From the archives. This week's contestant is Bob Lagerquist from Eugene, Oregon. This was one of those puzzlers where I was sure I knew the hidden song, but couldn't quite get it. And then, about halfway through I moved closer...and then I got it. I think my problem was that at first it sounded like another song, and when that happens it's hard to get the song out of your head. As for the composer style, well...no, I couldn't figure that out. Knowing the answer now, I understand it, but it's not part of the composer's style I'm most familiar with.
This is a video that a Dutch radio station posted yesterday. It came during a performance by the British metal band Architects, which they were giving at the Lowlands Festival in Biddinghuizen, the Netherlands. After finishing a song, lead singer Sam Carter stops the show and notes that he was undecided whether to say something about what he saw in the crowd during the previous number -- and then makes abundantly clear that he will say something.
What follows is Carter angrily reaming out a fan for sexual assault against a young woman that he saw while she was "crowd surfing." His passionate is furious, and even more wonderfully, he repeatedly gets huge cheers from the crowd.
The video has gotten a lot of attention, and Carter a lot of praise.
From the archives. This week's contestant is Richard Baum from Houston, Texas. On the positive side, I was able to get the composer style. On the other side of the coin, I had trouble with the hidden song, and I think most people will. However, I'm almost ready to give myself a win on it, or at the very least bonus points. I guessed the composer of the hidden song, and even had a strong feeling of what it's from (and was right) -- and though I couldn't think of the song's proper name, my thought was, "It sort of sounds like that song whose title is something like..." And that's what it was.
It's not a totally unknown song -- and the composer is renowned, and so is the encompassing work. But this isn't one of the better-known tunes.
This is a pretty cool video. It's a duet of sorts -- more like a sextet, but that's not right either -- between two of arguably the greatest "women's trio" pop music groups of all time, but from completely different eras -- The Andrews Sisters and The Supremes!
And to show you how early this performance is, it's not "Diana Ross and the Supremes." Just the plain ol' "The Supremes." In fact, Diana Ross doesn't get the center position. Florence Ballard does.
But then, it's pretty easy to figure out that this is early and vintage. After all, it's all three Andrews Sisters here -- Laverne, Maxene and Patty. (Laverne passed away in 1967.)
And making this all the more fun is the clever conceit of this "duet" -- the two groups don't challenge each other with whose songs are better...but they sing each others' songs! The Andrews Sisters sing The Supremes...and The Supremes sing The Andrews Sisters.
Not to worry -- at the end, they do finally join forces and all six sing together.
And just to toss one more feature into the mix, it's all hosted by Sammy Davis, Jr. From a bit of research, I think I've tracked down where this appearance is from. It appears to be a 1966 TV series, The Sammy Daivs Jr. Show which lasted seven episodes. The timing is most fortuitous since Laverne Andrews passed away only a year later.)
From the archives. This week's contestant is Scott Hollopeter from Grand Blanc, Michigan. I didn't get the composer style on my first guess, but...it was my second guess, at least. As for the hidden song, though -- I could hear where the song was , but just couldn't get it. Then, near the end I took a stab at the only thing it sounded like, and...to my my shock (because it was not a well-known song), I was right. I'm sure there will be people who've never heard of the song, though enough will have. Ultimately, though, whether or not you know it, it''s a very nice piece to listen to.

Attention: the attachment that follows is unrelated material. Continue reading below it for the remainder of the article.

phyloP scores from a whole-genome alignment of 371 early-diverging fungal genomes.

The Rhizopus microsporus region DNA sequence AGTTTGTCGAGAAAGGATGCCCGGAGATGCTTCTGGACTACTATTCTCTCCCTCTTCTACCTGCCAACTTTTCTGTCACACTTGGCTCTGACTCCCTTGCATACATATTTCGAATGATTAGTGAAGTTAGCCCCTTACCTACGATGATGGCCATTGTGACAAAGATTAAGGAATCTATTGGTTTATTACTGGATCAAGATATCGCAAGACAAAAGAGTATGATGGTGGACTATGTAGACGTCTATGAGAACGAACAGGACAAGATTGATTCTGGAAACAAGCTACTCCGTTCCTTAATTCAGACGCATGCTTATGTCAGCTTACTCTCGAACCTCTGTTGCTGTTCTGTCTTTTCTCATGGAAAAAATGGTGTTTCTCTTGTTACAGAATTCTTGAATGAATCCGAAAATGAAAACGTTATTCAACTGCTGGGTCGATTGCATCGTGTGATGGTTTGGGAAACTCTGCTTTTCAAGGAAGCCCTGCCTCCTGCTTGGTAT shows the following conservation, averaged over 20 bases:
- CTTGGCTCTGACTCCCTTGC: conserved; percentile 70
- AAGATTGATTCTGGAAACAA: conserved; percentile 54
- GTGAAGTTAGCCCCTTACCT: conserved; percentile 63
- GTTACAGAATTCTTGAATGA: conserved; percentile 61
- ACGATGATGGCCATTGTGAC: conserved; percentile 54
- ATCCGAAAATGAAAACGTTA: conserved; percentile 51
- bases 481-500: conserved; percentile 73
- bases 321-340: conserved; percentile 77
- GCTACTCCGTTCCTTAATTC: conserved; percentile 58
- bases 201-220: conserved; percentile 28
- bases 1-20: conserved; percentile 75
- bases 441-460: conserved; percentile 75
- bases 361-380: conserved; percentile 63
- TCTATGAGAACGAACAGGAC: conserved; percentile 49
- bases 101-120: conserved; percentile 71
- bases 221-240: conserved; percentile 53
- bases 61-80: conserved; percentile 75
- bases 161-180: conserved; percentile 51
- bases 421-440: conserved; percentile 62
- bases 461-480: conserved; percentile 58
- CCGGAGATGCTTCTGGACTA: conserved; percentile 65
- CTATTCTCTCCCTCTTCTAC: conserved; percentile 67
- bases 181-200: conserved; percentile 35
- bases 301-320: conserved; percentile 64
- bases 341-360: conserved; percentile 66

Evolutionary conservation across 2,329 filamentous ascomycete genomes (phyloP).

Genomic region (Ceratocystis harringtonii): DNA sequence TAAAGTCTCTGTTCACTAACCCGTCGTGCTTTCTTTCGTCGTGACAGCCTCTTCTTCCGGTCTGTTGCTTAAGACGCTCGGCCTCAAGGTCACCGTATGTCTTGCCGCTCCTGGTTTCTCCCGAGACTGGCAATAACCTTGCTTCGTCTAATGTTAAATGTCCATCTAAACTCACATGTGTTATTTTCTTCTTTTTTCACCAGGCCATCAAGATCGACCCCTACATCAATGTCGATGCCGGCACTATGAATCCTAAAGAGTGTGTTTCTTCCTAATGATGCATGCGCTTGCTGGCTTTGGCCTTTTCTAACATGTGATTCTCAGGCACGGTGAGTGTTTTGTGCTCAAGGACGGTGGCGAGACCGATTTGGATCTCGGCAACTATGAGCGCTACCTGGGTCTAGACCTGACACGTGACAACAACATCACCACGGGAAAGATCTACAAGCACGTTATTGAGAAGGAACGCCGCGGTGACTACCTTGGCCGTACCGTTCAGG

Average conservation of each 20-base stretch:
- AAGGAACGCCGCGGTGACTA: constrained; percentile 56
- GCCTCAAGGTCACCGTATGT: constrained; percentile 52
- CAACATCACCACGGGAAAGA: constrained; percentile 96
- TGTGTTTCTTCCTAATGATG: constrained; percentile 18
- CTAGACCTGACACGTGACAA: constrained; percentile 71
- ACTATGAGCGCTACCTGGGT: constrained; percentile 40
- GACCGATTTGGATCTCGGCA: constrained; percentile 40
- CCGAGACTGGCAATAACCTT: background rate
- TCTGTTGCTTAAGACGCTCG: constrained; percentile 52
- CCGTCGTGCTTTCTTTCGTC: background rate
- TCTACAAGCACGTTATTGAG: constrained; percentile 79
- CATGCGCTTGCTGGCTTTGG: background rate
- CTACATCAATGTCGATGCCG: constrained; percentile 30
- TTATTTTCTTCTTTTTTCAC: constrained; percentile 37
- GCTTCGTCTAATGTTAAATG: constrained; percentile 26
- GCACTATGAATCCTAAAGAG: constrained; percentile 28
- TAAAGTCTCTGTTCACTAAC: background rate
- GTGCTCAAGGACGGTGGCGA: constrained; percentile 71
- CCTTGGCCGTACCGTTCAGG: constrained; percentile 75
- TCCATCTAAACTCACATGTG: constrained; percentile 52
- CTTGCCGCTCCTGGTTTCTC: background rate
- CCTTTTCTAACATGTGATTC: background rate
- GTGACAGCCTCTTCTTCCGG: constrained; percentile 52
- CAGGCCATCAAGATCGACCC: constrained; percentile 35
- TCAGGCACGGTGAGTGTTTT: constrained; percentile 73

Over on his site, Mark Evanier posted a video of Tony Bennett and Elvis Costello teaming up for a song last year. Two things stood out for me -- one is how incredibly good Tony Bennett is for 90 years old. Wow. (In fact, he celebrated his 91st birthday just yesterday!) And the other thing is that it hit me halfway through that, as odd a teaming as that video is of these two very different singers, what's equally odd is I've crossed paths with both fellows.
Neither are significant connections, most-especially with Elvis Costello, but still... Hey, come on, give me a break here. This is Tony Bennett and Elvis Costello. And me-ish.
Back in 1982 I was working at Universal Studio in the P.R. Department. We had just released E.T., one of the most-fun times to be in the awful business of P.R., as you can imagine. And in the midst of that, the chance for a big promotion fell into our lapse. At the height of the E.T. phenomenon -- and it really was a phenomenon -- composer John Williams was going to be conducting his work at the Hollywood Bowl with the Los Angeles Philharmonic. And through Steven Spielberg's office came word that he would be making E.T. available for his first-ever public appearance -- to walk out on stage after Williams conducted a suite from the film.
It was my job to get the little creature and secretly bring him to the Hollywood Bowl in the afternoon, before even the orchestra arrived, and stay on duty protecting him out of sight of everyone in the bowels of the Bowl.
Along with John Williams, the other performer that night was Tony Bennett. (See! I knew I'd get around to him in the story.) He too was kept in the dark about E.T. being there, but only until the very last minute when we had to let him in on what was going to be happening. He came downstairs, excited, and even asked to have his picture taken with E.T., which we happily obliged. And as everyone was rushing to get ready and head upstairs, since the orchestra had started the E.T. suite, I did something that probably wasn't highly approved in the P.R. Standards Handbook -- though with the concept of "P.R. standards" that's more a pamphlet with a lot of wiggle room: I asked everyone in the room to hold off going upstairs for 30 seconds -- a risky thing, since we were on a very tight timetable with the music playing -- but I wasn't going to let the moment pass without me too having my picture taken with E.T. (The person who took the picture alas did a lousy job, and it's out of focus, but hey, it's still a keeper.)
(For what it's worth, I have a photo of E.T. alone that I took myself which is far better and actually in focus. But since I'm not in it, it sort of defeats the purpose here...)